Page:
Packingham petition offers hope for change at nation’s highest court

By Robin . . . Among the more significant cases concerning registered citizens that have made their way to the United States Supreme Court, few have had as much potential to change the course of appellate review and affirm the First Amendment protections guaranteed to every American citizen than Packingham v. North Carolina (petition No. 15-1194).

After the chief justice extended the time for filing, Atty. Glenn Gerding, counsel for the petitioner, Lester Gerard Packingham, filed a Petition for Certiorari from the North Carolina Supreme Court on March 21, 2016.

Mr. Packingham is a North Carolina registrant who was convicted by a jury in 2011 for accessing Facebook, a commercial networking website which permits minors as registered users. This was a violation of N.C.G.S. § 14-202.5. Before trial, Packingham sought to have the charges dismissed on grounds that the statute violated his First Amendment rights. In ruling on the motion, the trial judge found the statute to be constitutional as applied to the defendant and declined to address the defendant’s facial challenge for want of jurisdiction. Packingham was sentenced to 6 to 8 months in prison, fully suspended, pursuant to the completion of 12 months of supervised probation. Packingham appealed.

In August, 2013, a three-judge panel of the North Carolina Court of Appeals vacated the lower court’s ruling and concluded that N.C.G.S. § 14- 202.5 was not narrowly tailored, vague, and failed to “target the ‘evil’ it is intended to rectify.” The Court of Appeals also held that the statute violated “the First Amendment’s guarantee of free speech, and [was] unconstitutional on its face and as applied.”

In turn, the NC Attorney General’s office appealed the Court of Appeals’ decision to the North Carolina Supreme Court which, on November 6, 2015, by a 4 to 2 decision, reversed the Court of Appeals’ Order to Vacate and re-instated Mr. Packigham’s conviction. The state supreme court held the statute to be constitutional in all respects since it proscribes only conduct (access to a social networking site) rather than speech and that the impact on an individual registrant’s speech was merely incidental to this prohibition on conduct.

While the Writ for Certiorari has not yet been granted, the United States Supreme Court appears interested enough in hearing the state’s response, which it formally requested on April 28, 2016. The state has until May 31 to respond so it’s impossible to know at this time either how the state will respond or when the Court might reschedule the Petition for conference.

Packingham’s petition summarizes that the chief question before the Court is “whether, under this Court’s First Amendment precedents, a law that makes it a felony for any person on the state’s registry of former sex offenders to ‘access’ a wide array of websites – including Facebook, YouTube, and – that enable communication, expression, and the exchange of information among their users, if the site is ‘know[n]’ to allow minors to have accounts, is permissible, both on its face and as applied to petitioner – who was convicted based on a Facebook ‘post’ in which he celebrated dismissal of a traffic ticket, declaring ‘God is Good!’”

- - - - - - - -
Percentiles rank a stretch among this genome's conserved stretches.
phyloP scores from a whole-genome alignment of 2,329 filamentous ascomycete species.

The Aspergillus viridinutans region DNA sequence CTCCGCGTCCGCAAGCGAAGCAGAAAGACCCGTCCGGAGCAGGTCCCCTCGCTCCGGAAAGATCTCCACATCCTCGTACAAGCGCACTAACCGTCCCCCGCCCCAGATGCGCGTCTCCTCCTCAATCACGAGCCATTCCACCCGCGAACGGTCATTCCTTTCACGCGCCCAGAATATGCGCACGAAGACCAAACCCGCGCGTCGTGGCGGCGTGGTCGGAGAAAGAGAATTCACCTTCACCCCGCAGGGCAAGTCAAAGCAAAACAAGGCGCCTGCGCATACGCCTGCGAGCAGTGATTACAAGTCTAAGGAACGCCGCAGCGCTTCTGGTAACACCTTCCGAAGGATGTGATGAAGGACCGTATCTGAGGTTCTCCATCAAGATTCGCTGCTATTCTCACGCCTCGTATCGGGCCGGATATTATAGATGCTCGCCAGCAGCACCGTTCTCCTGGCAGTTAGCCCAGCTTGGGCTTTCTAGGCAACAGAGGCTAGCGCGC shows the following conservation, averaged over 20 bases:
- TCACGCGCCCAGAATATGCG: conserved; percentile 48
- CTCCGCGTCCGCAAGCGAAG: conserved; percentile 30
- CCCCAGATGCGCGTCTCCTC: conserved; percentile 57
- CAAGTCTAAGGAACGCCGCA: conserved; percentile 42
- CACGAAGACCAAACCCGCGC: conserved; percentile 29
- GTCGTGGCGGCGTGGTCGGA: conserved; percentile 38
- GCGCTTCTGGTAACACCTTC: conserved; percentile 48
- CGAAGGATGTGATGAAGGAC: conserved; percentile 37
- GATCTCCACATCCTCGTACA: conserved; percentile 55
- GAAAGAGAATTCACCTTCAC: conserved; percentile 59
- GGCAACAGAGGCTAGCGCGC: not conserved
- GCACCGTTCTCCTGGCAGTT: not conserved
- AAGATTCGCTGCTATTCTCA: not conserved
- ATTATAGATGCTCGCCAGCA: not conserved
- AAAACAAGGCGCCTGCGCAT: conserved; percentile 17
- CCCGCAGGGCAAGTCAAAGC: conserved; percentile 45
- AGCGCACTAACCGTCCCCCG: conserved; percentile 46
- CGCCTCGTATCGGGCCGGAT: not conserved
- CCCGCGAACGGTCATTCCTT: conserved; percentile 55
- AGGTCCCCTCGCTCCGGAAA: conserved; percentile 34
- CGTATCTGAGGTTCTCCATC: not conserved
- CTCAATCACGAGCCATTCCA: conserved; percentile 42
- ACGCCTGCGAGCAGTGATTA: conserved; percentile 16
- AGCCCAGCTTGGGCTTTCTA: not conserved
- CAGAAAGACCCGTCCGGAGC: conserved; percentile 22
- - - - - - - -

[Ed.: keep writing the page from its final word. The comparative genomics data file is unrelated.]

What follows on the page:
The Petition for Writ surmises that this case requires the Supreme Court’s intervention because 1) the NC Supreme Court’s decision contravenes “first principles” of basic constitutional law because of the ruling’s unconventional application of “conduct regulation” and “heightened scrutiny” analyses, and 2) that the decision is in conflict with numerous lower court opinions.

Just a week before the U.S. Supreme Court requested a response from North Carolina, a group of 16 law professors led by Eugene Volokh filed an Amici Curiae on behalf of the petitioner focusing exclusively on the NC Supreme Court’s tortured application of an “ample alternative channels” standard to the statute at issue.

Retired professor of law, David Post, recently explained the rationale behind the professors’ brief in a post for The Volokh Conspiracy blog of the Washington Post. Professor Post argues that the NC Supreme Court’s analysis is absurd because it rests upon the incredulous proposition that websites such as the Pauline Dean network,,, or shutterfly are comparable to social networking giants such as Facebook, Twitter, or LinkedIn, and that prohibiting registrants from accessing such sites is no impediment to their First Amendment rights because such “ample alternatives” exist. Professor Post cites to his colleague’s previous explication of the Amicus brief here.